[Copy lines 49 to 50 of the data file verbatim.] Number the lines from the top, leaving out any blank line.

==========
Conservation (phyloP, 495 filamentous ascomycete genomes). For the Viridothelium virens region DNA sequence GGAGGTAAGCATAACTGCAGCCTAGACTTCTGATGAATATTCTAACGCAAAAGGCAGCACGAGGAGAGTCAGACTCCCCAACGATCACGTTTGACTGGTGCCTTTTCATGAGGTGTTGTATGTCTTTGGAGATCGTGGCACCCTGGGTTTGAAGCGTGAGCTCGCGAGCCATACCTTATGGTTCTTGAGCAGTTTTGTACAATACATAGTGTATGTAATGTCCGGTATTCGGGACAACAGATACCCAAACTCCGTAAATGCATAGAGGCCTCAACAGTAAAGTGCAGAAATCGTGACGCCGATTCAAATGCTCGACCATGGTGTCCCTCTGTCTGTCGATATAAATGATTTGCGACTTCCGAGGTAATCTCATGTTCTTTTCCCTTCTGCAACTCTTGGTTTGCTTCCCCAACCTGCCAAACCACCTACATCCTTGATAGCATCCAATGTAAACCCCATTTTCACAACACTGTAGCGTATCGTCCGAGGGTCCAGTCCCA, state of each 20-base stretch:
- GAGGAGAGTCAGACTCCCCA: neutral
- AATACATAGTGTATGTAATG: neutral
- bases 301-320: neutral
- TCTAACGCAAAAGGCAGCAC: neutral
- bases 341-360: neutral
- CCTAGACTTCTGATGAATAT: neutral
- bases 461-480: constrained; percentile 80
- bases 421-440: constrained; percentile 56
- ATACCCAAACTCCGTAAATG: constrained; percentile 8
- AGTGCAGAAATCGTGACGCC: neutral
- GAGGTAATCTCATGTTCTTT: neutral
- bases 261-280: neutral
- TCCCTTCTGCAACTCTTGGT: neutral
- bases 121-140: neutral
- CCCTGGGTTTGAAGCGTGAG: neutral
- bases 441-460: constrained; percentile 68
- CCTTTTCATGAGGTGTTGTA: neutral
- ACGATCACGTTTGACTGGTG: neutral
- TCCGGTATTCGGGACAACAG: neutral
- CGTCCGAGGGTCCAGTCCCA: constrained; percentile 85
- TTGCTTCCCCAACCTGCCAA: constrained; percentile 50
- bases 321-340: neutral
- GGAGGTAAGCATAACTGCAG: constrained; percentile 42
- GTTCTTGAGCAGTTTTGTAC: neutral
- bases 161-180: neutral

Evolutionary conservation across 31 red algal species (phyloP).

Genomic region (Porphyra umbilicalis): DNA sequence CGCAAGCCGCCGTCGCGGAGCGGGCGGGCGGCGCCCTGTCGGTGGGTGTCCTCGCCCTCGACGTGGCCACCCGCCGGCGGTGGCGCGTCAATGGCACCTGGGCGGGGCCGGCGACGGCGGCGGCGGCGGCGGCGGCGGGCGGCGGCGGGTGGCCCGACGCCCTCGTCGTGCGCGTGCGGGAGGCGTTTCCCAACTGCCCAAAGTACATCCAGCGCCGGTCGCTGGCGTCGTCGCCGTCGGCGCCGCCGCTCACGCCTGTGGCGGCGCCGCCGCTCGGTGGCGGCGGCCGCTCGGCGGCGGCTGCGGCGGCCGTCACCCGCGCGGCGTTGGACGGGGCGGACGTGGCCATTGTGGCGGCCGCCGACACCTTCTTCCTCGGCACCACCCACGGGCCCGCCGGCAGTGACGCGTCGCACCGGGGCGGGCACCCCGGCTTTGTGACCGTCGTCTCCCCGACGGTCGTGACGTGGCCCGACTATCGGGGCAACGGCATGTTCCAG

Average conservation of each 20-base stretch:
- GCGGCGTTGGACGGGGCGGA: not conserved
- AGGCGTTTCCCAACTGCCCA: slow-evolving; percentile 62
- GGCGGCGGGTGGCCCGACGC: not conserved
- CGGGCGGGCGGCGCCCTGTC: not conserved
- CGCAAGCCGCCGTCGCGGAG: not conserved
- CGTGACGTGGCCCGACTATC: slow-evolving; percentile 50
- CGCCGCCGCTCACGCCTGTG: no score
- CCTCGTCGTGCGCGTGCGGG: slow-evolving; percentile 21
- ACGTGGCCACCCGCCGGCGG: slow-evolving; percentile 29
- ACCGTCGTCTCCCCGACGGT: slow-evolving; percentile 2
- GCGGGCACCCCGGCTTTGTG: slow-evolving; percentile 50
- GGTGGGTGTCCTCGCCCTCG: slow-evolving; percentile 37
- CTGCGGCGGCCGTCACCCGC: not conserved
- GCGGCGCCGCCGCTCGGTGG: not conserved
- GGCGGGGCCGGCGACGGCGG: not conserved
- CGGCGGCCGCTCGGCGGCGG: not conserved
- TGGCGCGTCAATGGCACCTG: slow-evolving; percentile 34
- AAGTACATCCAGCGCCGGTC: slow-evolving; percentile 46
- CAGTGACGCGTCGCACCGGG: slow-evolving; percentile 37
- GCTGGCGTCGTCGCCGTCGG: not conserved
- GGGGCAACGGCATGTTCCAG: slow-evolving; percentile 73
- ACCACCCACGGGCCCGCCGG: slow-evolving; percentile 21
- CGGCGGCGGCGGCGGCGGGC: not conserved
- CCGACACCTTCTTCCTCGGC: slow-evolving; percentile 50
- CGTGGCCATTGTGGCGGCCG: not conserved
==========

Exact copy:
- GCTGGCGTCGTCGCCGTCGG: not conserved
- GGGGCAACGGCATGTTCCAG: slow-evolving; percentile 73